I come from a fairly orthodox family and my upbringing could be described as traditional. Although, the terms ‘orthodox’ and ‘traditional’ vary drastically depending on the context, content and topic in question. The topic, here, though is my period and how the concept of menstruation shaped my life as I grew up in my hometown Jamshedpur (in East India).
I was 13 when I got my first period and I recall it was no less than traumatic. Despite having an older sister, who had already reached puberty, I was unaware and uninformed about menstruation. I remember my first glimpse of blood ‘there’ and all the questions that came with it. Was I suffering from some strange kind of cancer? Had too many cells multiplied in my body and burst and produced so much blood that now it was leaking out of me? This, of course, was my conclusion based on my limited knowledge of biology.
When I told my mother what was happening to me she laughed and explained the process. She explained that this was normal and that it will occur every month. Every month! I was now going to bleed every month for at least three days! The thought of it was scary, gross and unfair! It was perhaps enough to sow the seeds of hatred, perhaps even jealousy, towards men, in general.
If this horrifying knowledge weren’t enough, I would soon learn all of the things that came along with ‘bleeding.’ I would learn that not only had I attained puberty, but, by extension, I had also attained reproductive maturity. My body was now able to conceive an entire new form of life. Again, the thought scared me. I was 13. I hadn’t even had my “first crush” yet and I was told I had the potential to give birth to a baby. Holy crap!
This was a big deal to my family. All my relatives were informed that I had “grown up.” My grandmother, who was alive then, had a private chat with me (which almost never happened as long as we were together) advising me to have as many fresh fruits and vegetables as possible to enhance blood flow. My sister just watched as I went through the same process she did, with her “been there done that” face on. And my father, to my surprise, shock and embarrassment, bought sweets home that evening to “celebrate my fertility.”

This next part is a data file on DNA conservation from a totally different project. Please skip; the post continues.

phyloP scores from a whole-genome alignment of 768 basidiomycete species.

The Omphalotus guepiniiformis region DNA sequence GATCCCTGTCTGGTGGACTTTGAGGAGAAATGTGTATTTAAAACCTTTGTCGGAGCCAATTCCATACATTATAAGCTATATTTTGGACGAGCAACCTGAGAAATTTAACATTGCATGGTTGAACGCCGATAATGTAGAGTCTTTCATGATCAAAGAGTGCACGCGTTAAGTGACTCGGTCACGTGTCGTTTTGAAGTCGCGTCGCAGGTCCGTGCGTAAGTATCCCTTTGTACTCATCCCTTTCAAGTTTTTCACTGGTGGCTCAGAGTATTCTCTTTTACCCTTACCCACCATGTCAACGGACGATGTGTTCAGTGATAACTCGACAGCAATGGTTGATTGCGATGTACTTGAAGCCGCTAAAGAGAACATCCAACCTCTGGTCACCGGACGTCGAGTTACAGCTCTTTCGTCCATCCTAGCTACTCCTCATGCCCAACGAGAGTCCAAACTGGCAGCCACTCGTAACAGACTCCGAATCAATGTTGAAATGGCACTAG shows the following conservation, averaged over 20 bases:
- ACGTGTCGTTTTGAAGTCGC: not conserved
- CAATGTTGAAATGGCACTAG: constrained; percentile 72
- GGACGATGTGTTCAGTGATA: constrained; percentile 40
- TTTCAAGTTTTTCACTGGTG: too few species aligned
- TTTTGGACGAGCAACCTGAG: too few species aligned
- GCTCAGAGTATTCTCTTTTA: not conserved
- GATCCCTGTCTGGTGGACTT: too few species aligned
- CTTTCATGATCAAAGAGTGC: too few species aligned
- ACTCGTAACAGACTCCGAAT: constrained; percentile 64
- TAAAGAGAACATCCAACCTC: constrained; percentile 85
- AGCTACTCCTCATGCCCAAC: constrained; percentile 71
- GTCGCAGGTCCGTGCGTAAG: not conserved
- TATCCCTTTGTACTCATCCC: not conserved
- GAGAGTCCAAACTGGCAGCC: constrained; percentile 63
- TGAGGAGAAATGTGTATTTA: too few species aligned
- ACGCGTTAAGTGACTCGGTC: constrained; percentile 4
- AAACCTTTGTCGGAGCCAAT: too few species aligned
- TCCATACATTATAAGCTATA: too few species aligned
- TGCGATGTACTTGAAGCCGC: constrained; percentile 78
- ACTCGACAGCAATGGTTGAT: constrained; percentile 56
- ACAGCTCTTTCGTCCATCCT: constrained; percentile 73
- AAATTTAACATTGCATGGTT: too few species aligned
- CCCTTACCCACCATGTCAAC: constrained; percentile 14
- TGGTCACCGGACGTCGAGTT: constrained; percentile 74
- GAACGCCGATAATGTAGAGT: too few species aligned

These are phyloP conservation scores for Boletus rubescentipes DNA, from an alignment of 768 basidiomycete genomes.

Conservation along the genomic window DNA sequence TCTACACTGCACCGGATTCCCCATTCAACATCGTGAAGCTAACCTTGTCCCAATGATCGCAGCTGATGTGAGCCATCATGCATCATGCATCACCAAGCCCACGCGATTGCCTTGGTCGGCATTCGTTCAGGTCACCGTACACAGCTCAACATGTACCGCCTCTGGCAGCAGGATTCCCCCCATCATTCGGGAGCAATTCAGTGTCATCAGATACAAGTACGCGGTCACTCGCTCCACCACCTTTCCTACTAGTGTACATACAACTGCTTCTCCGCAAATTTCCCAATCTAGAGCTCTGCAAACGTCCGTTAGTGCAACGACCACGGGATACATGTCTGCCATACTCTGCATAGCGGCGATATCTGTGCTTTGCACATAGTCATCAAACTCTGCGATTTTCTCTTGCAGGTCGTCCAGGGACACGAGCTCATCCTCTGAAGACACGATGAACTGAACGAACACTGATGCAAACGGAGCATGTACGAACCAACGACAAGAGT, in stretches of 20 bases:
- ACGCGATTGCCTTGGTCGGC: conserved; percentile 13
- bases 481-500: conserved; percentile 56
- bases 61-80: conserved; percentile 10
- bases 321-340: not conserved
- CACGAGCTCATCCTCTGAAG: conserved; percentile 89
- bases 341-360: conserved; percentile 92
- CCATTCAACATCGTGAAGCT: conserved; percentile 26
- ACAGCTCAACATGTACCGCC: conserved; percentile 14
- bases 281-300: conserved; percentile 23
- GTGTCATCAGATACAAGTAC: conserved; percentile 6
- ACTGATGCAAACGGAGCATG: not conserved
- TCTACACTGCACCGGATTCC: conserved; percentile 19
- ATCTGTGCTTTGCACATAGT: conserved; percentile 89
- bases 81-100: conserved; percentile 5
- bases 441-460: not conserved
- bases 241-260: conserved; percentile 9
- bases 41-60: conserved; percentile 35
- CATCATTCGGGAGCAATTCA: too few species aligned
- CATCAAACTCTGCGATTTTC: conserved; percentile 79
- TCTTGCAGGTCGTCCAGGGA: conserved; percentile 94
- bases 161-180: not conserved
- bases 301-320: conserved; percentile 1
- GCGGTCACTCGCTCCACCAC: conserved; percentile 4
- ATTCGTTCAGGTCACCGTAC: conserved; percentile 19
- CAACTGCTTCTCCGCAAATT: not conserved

Try as I might, I could not avoid the enormity of what had just happened to me.
Meanwhile, stomach cramps were killing me. They still do. Not to mention the PMS (Pre-menstrual stress).
My family, conventional as it is, had certain ground rules. In our ‘culture’, a woman on her period is considered to be “impure” and “unclean” and hence not permitted to enter the kitchen or the prayer room, so now I was expected to follow them. I was bleeding, suffering physically from all that comes along with it and now I had to suffer from these ‘cultural’ restrictions! This baffled me. It baffles me still that even today it continues to be practiced in most Indian households. Sometimes, it is so extreme that a woman menstruating is confined to a damp dark room for three days!
I spent the first few months of my newly attained teenage life fighting and arguing with my family, particularly my mother, on these bizarre, outdated rules. I did not understand how, something biologically decided (or theologically ordained, as the case may be) be offensive to ‘God’? Would it really be offensive if I entered the prayer room, or any room for that matter? Why is it seen as a curse? Is it a curse that comes with womanhood? If so, why was the fact that I had attained reproductive maturity celebrated, in the first place? Does that not amount to hypocrisy?
It was surprising, even gratifying, when my mother, who herself comes from an even more orthodox upbringing, gave up on me. Perhaps she threw in the towel more out of exhaustion than acceptance of the validity (if any) of my arguments. My father never believed in such rules, and he showed this by being the ‘liberal dad’ buying mine and my sister’s sanitary napkins when we felt ashamed to purchase them in the supermarket ourselves.
Of course, today, at 22, I purchase my own sanitary napkins. And I’m sometimes so brazen about it that I embarrass the store clerk. I get the “I can’t believe she’s doing that” look. But, frankly, I don’t care. I buy my sanitary napkins, and I buy them openly.
I’m appalled to hear stories of friends, cousins, relatives, acquaintances who still have to hide their menstruation or undergo the agony of being treated as an untouchable, isolated from the rest of humanity for incomprehensible reasons. Please leave the bleeding woman alone. You don’t have to offer sympathy (which some irritating folks do in an attempt to cheer her up). Neither do you have to offer her advice. Just let her live her life bleeding or not, and let her do it on her terms. Don’t thrust rules on her to announce your domination or power over her. The ‘your’ being one of the oldest forms of oppression that ever existed: patriarchy (and its many agents).
Just let her be. She’s already leaking blood.
Author: Deepa Ranganathan
Deepa is a part-time writer, full-time reader, rumoured activist and an alleged feminist. She likes coffee, dark chocolate and books (but not necessarily in that order). An experimental cook and an enthusiastic bathroom singer, she basks in the wonderland of procrastination. Her areas of interests include gender sensitization rights for sexual minorities and gender and media. She is @SinfullyAlive on twitter and blogs at: Colours on my palette
This article has also appeared here.